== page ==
Last night, we discussed how Joss Whedon, the director of Marvel's The Avengers, revealed in the director's commentary on the film's Blu-ray that he believed Jim Starlin's Avengers stories to be "seminal" works. Another fascinating thing that he brought to the discussion was the inspiration for The Incredible Hulk's personality in the film.
The character, of course, has a storied and somewhat spotty history on film. The Bill Bixby TV series is still beloved by many and is arguably the first major live-action success for a Marvel character--but in recent years we've had two films, neither of which particularly worked.
So, how did Whedon approach writing the character?
"What we tried to get at was a Banner who did not feel sorry for himself. Even though he's in a lot of pain, he's helping other people," Whedon said. "We went with the Bixby model, we went with the show, we went with this guy has internalized the problem enough so that he can just go about helping other people and not try to cure himself every second.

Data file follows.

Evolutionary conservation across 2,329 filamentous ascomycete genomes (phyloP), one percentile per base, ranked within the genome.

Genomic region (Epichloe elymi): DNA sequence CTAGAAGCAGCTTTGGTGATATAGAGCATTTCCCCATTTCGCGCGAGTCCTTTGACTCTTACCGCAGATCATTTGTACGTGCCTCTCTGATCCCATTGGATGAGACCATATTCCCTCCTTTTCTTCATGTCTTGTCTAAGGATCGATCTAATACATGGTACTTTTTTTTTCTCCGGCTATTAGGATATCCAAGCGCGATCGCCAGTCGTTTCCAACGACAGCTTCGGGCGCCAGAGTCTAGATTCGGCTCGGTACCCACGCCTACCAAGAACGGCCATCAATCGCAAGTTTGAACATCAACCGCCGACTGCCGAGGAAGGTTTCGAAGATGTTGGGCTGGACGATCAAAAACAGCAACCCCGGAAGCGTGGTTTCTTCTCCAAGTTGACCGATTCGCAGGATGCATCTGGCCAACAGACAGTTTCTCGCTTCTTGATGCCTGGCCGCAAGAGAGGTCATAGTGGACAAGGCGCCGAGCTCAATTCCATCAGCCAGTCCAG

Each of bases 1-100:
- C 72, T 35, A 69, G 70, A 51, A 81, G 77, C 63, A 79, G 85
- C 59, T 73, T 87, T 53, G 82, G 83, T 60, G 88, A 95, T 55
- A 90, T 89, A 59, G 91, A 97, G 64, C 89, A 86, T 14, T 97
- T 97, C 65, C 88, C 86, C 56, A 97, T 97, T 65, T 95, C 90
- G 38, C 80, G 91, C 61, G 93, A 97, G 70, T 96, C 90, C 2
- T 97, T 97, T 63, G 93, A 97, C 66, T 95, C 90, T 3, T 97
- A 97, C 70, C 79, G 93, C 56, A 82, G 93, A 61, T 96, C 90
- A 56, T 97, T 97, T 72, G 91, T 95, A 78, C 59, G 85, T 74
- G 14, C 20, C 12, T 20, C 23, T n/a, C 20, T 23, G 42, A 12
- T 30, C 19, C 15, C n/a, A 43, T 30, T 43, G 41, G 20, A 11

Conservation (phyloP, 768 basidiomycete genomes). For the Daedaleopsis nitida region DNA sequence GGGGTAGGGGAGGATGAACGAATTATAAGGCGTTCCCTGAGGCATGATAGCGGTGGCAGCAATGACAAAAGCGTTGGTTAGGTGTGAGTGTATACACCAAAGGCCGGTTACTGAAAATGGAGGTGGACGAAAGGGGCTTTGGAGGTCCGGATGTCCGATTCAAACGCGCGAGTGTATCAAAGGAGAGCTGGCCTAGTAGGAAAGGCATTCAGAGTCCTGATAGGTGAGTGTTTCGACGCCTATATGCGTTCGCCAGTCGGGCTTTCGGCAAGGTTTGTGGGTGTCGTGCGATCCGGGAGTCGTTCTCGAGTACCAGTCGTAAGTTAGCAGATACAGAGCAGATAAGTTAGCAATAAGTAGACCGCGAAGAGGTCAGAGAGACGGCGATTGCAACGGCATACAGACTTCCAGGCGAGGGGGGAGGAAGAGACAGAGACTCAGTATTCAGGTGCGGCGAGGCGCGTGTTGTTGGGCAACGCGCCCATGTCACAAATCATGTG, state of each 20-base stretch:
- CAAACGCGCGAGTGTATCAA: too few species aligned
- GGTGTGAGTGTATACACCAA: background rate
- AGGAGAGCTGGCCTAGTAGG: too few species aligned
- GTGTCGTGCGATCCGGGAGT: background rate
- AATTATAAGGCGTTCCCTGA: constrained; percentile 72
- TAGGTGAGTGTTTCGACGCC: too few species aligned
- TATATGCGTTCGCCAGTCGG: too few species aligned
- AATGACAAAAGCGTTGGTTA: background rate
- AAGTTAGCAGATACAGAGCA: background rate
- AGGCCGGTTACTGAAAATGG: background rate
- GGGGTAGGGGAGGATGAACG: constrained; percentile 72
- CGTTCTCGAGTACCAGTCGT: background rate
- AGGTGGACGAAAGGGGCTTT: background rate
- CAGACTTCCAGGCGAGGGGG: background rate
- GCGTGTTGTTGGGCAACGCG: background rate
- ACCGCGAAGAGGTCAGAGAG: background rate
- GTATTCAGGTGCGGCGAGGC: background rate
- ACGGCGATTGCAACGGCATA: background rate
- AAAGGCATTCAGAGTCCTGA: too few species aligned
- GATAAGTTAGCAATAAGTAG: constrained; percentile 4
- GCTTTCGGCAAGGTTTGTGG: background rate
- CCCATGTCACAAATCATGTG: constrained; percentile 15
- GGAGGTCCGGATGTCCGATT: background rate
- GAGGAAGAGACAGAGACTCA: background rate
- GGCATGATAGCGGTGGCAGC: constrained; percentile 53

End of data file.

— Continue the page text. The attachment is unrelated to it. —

"That idea of how he would make that work, again, became a central through-line that's paid off right before he becomes the Hulk for the second time and it speaks to a very human truth. We all have these reservoirs of anger, and how do we deal with them? Do we deny them, so that they flare up, or do we incorporate them into our being in an even fashion so that they are present but not prominent? It's that kind of mixture of bumblingness and grace that Mark brought to the character--it's informed by that desire not to bump into anything, not to get near conflict--but the confidence he has from having incorporated it is very palpable."
The director also said that Mark Ruffalo, the actor who played the role, didn't bring a ton of confidence the the role in the early going and joked for the first week, "It's not too late for you to re-cast."
Everyone involved is probably pretty glad he didn't.